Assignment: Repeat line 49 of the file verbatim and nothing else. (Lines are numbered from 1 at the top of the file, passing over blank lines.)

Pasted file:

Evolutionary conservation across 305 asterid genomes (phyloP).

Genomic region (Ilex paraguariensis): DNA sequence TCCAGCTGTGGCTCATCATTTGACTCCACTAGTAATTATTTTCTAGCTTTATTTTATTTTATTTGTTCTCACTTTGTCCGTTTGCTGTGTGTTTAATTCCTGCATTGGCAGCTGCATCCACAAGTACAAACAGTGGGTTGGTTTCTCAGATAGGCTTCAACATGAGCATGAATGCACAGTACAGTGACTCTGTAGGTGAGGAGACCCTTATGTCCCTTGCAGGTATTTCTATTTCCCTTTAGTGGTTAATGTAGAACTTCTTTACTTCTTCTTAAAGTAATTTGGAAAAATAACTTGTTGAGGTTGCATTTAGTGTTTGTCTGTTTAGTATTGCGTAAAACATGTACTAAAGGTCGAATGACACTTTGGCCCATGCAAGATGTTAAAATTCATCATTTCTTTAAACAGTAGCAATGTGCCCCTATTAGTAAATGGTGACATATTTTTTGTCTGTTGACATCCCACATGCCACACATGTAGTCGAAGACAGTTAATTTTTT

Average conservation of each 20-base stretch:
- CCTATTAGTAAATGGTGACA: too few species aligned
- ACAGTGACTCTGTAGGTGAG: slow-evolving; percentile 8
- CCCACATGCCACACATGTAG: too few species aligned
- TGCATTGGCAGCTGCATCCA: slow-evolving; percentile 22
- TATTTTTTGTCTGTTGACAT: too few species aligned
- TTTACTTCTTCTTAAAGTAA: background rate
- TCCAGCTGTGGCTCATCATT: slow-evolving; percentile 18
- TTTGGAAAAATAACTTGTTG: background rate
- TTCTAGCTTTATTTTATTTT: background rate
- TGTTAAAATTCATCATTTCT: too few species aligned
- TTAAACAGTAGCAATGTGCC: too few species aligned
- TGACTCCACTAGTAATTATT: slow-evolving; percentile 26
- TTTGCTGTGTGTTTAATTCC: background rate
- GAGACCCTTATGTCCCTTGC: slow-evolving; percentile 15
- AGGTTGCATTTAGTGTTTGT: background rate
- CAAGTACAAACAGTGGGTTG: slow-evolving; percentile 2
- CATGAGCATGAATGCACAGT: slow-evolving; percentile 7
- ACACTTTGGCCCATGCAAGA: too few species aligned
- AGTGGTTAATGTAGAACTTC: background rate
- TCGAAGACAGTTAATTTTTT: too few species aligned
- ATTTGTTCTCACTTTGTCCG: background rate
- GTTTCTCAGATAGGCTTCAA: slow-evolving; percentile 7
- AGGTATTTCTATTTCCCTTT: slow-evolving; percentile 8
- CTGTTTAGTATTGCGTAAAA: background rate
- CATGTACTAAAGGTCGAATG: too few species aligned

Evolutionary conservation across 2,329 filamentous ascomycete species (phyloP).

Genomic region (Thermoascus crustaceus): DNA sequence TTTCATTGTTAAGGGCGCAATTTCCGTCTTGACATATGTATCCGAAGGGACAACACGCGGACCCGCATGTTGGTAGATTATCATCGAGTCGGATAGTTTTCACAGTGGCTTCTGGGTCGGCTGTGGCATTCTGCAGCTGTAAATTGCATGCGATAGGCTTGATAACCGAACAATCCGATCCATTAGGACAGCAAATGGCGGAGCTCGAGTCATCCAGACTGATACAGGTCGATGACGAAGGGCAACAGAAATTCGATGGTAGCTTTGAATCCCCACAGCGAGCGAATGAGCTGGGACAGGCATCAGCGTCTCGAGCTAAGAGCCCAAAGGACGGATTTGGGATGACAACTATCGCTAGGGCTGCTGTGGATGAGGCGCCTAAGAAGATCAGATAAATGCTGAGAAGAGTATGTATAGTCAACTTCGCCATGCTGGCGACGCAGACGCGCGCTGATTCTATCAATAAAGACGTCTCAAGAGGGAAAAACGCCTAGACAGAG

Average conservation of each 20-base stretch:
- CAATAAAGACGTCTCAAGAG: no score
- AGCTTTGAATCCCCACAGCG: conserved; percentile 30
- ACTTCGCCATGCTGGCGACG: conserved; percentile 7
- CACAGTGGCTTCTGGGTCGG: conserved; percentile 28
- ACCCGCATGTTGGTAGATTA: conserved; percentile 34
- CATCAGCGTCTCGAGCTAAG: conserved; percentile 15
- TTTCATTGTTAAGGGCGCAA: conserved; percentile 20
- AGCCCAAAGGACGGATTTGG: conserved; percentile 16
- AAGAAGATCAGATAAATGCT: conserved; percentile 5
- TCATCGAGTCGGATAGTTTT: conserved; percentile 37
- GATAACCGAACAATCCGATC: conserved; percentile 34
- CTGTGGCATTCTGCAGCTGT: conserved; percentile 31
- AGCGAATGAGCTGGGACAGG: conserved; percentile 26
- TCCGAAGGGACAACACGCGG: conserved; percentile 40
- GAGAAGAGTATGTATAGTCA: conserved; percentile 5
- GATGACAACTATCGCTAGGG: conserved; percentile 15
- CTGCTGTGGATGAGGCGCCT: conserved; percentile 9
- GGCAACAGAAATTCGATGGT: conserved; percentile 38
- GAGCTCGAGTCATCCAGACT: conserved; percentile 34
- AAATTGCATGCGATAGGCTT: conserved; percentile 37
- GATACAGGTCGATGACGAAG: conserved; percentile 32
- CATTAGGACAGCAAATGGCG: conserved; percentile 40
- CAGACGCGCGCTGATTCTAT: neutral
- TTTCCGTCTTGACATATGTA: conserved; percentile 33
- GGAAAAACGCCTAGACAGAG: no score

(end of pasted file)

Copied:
- GGCAACAGAAATTCGATGGT: conserved; percentile 38